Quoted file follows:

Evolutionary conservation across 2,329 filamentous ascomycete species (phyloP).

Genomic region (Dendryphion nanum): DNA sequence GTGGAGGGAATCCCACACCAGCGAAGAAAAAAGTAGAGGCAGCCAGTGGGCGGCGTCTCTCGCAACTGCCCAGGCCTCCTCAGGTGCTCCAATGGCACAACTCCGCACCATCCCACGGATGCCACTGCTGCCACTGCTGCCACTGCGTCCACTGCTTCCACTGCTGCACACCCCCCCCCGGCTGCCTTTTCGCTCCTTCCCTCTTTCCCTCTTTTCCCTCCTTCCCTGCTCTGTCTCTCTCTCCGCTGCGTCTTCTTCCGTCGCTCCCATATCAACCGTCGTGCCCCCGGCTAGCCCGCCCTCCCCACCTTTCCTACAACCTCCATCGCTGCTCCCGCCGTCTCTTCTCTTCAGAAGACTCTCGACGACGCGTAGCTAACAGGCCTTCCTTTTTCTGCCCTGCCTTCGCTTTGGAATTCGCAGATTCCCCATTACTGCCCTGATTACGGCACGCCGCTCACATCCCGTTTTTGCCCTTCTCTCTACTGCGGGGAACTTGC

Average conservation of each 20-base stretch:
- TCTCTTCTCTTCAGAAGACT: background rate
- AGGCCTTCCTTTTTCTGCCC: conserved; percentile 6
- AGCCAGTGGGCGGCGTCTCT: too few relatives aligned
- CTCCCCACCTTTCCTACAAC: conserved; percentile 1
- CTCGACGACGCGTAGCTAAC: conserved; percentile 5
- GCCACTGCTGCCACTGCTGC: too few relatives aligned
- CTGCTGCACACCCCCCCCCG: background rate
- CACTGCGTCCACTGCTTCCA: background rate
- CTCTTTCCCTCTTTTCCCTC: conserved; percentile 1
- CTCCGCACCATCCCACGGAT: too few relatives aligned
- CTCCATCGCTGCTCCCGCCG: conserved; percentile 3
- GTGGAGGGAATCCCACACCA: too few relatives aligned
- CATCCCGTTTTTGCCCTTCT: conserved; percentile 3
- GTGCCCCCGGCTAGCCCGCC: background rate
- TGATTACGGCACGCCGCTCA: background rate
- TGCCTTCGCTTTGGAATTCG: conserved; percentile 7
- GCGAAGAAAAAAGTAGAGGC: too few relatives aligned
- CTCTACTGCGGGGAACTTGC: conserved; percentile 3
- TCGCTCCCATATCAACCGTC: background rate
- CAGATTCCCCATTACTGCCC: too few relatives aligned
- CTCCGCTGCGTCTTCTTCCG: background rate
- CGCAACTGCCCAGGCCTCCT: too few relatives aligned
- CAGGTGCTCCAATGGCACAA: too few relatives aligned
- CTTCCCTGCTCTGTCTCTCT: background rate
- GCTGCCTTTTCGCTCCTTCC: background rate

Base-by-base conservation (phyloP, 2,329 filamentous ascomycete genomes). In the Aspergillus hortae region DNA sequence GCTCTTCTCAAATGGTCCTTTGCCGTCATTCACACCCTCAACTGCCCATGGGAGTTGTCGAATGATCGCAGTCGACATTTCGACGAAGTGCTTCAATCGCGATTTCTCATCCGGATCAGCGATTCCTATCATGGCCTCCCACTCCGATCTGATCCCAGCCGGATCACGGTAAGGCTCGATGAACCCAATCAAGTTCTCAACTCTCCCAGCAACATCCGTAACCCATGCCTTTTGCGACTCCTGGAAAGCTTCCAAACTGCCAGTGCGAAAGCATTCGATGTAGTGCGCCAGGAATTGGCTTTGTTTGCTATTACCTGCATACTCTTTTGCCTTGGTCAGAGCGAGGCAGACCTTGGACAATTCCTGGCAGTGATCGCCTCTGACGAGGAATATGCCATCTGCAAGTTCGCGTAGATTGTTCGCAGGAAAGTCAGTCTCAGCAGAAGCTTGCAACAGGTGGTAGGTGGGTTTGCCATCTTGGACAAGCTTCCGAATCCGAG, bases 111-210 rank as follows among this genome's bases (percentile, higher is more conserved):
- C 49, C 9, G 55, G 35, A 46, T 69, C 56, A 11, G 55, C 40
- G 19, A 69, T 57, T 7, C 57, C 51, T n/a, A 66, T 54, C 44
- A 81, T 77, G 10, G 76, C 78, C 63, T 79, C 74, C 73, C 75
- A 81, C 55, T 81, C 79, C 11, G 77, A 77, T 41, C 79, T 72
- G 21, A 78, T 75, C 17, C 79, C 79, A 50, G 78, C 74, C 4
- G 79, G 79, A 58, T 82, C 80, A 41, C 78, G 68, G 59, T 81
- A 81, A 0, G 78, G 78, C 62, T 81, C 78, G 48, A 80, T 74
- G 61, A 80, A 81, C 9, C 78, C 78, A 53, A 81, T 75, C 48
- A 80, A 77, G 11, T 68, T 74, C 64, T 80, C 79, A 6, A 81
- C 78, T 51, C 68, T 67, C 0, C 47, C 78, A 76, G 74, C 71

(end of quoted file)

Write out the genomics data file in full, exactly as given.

Evolutionary conservation across 2,329 filamentous ascomycete species (phyloP).

Genomic region (Dendryphion nanum): DNA sequence GTGGAGGGAATCCCACACCAGCGAAGAAAAAAGTAGAGGCAGCCAGTGGGCGGCGTCTCTCGCAACTGCCCAGGCCTCCTCAGGTGCTCCAATGGCACAACTCCGCACCATCCCACGGATGCCACTGCTGCCACTGCTGCCACTGCGTCCACTGCTTCCACTGCTGCACACCCCCCCCCGGCTGCCTTTTCGCTCCTTCCCTCTTTCCCTCTTTTCCCTCCTTCCCTGCTCTGTCTCTCTCTCCGCTGCGTCTTCTTCCGTCGCTCCCATATCAACCGTCGTGCCCCCGGCTAGCCCGCCCTCCCCACCTTTCCTACAACCTCCATCGCTGCTCCCGCCGTCTCTTCTCTTCAGAAGACTCTCGACGACGCGTAGCTAACAGGCCTTCCTTTTTCTGCCCTGCCTTCGCTTTGGAATTCGCAGATTCCCCATTACTGCCCTGATTACGGCACGCCGCTCACATCCCGTTTTTGCCCTTCTCTCTACTGCGGGGAACTTGC

Average conservation of each 20-base stretch:
- TCTCTTCTCTTCAGAAGACT: background rate
- AGGCCTTCCTTTTTCTGCCC: conserved; percentile 6
- AGCCAGTGGGCGGCGTCTCT: too few relatives aligned
- CTCCCCACCTTTCCTACAAC: conserved; percentile 1
- CTCGACGACGCGTAGCTAAC: conserved; percentile 5
- GCCACTGCTGCCACTGCTGC: too few relatives aligned
- CTGCTGCACACCCCCCCCCG: background rate
- CACTGCGTCCACTGCTTCCA: background rate
- CTCTTTCCCTCTTTTCCCTC: conserved; percentile 1
- CTCCGCACCATCCCACGGAT: too few relatives aligned
- CTCCATCGCTGCTCCCGCCG: conserved; percentile 3
- GTGGAGGGAATCCCACACCA: too few relatives aligned
- CATCCCGTTTTTGCCCTTCT: conserved; percentile 3
- GTGCCCCCGGCTAGCCCGCC: background rate
- TGATTACGGCACGCCGCTCA: background rate
- TGCCTTCGCTTTGGAATTCG: conserved; percentile 7
- GCGAAGAAAAAAGTAGAGGC: too few relatives aligned
- CTCTACTGCGGGGAACTTGC: conserved; percentile 3
- TCGCTCCCATATCAACCGTC: background rate
- CAGATTCCCCATTACTGCCC: too few relatives aligned
- CTCCGCTGCGTCTTCTTCCG: background rate
- CGCAACTGCCCAGGCCTCCT: too few relatives aligned
- CAGGTGCTCCAATGGCACAA: too few relatives aligned
- CTTCCCTGCTCTGTCTCTCT: background rate
- GCTGCCTTTTCGCTCCTTCC: background rate

Base-by-base conservation (phyloP, 2,329 filamentous ascomycete genomes). In the Aspergillus hortae region DNA sequence GCTCTTCTCAAATGGTCCTTTGCCGTCATTCACACCCTCAACTGCCCATGGGAGTTGTCGAATGATCGCAGTCGACATTTCGACGAAGTGCTTCAATCGCGATTTCTCATCCGGATCAGCGATTCCTATCATGGCCTCCCACTCCGATCTGATCCCAGCCGGATCACGGTAAGGCTCGATGAACCCAATCAAGTTCTCAACTCTCCCAGCAACATCCGTAACCCATGCCTTTTGCGACTCCTGGAAAGCTTCCAAACTGCCAGTGCGAAAGCATTCGATGTAGTGCGCCAGGAATTGGCTTTGTTTGCTATTACCTGCATACTCTTTTGCCTTGGTCAGAGCGAGGCAGACCTTGGACAATTCCTGGCAGTGATCGCCTCTGACGAGGAATATGCCATCTGCAAGTTCGCGTAGATTGTTCGCAGGAAAGTCAGTCTCAGCAGAAGCTTGCAACAGGTGGTAGGTGGGTTTGCCATCTTGGACAAGCTTCCGAATCCGAG, bases 111-210 rank as follows among this genome's bases (percentile, higher is more conserved):
- C 49, C 9, G 55, G 35, A 46, T 69, C 56, A 11, G 55, C 40
- G 19, A 69, T 57, T 7, C 57, C 51, T n/a, A 66, T 54, C 44
- A 81, T 77, G 10, G 76, C 78, C 63, T 79, C 74, C 73, C 75
- A 81, C 55, T 81, C 79, C 11, G 77, A 77, T 41, C 79, T 72
- G 21, A 78, T 75, C 17, C 79, C 79, A 50, G 78, C 74, C 4
- G 79, G 79, A 58, T 82, C 80, A 41, C 78, G 68, G 59, T 81
- A 81, A 0, G 78, G 78, C 62, T 81, C 78, G 48, A 80, T 74
- G 61, A 80, A 81, C 9, C 78, C 78, A 53, A 81, T 75, C 48
- A 80, A 77, G 11, T 68, T 74, C 64, T 80, C 79, A 6, A 81
- C 78, T 51, C 68, T 67, C 0, C 47, C 78, A 76, G 74, C 71